Johnson testified before the Senate Homeland Security Committee, which must approve the president's choice. Johnson has held two other jobs that required Senate confirmation and the hearing was generally friendly, The Washington Post reported.
The sprawling department was created after the Sept. 11, 2001, terror attacks and has 240,000 employees. Existing agencies with different missions were thrown into the department, which is responsible for anything from customs and border control to disaster relief.
Johnson told the committee he will improve morale, shown by surveys to be the lowest of any federal department, and fill the 40 percent of senior positions now empty or held by acting executives.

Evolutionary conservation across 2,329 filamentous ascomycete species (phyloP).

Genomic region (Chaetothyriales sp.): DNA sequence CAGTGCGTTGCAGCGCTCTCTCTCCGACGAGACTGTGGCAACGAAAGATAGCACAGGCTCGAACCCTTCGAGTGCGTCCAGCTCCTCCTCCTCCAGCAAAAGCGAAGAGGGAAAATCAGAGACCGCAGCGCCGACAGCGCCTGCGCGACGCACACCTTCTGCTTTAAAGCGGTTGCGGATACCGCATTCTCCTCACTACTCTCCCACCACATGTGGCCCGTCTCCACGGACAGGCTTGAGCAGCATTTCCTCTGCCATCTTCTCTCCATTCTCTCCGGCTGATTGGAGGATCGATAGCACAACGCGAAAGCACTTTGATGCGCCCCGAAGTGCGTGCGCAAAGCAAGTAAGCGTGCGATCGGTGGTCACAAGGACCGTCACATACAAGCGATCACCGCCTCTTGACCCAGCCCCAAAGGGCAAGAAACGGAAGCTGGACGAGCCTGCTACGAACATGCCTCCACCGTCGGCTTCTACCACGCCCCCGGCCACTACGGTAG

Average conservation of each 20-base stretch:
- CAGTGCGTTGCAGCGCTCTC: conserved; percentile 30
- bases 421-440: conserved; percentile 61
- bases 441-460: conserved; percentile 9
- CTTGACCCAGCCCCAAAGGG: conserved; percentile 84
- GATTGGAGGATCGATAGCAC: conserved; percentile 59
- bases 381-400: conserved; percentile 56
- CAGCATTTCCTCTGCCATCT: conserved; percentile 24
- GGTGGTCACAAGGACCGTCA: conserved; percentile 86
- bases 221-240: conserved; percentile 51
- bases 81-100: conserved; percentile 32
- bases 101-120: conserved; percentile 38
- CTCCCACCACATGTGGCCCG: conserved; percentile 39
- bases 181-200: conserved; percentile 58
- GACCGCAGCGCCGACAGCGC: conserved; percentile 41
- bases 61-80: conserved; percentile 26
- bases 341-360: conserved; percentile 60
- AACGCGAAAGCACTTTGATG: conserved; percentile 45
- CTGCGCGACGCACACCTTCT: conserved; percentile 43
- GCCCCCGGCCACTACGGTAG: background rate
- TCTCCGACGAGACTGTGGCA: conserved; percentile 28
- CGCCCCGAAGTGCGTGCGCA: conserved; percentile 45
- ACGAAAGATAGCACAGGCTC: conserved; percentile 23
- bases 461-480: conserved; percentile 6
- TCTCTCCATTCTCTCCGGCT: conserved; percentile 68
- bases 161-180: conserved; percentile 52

"If confirmed, I pledge to be a champion for every man and woman of the Department of Homeland Security and their families," he said.
Johnson told Sen. Kelly Ayotte, R-N.H., he believes terror suspects captured overseas can be questioned by intelligence agents before they are transferred to the justice system. He said the government needs to be more sensitive to privacy issues as the technology to intrude into people's lives advances.
Sen. John McCain, R-Ariz., pressed Johnson on whether it would be possible to make the border between the United States and Mexico more secure. When Johnson said he could not promise to make the border 90 percent secure until he is more familiar with the problems involved, McCain said he could not support the nomination without that commitment.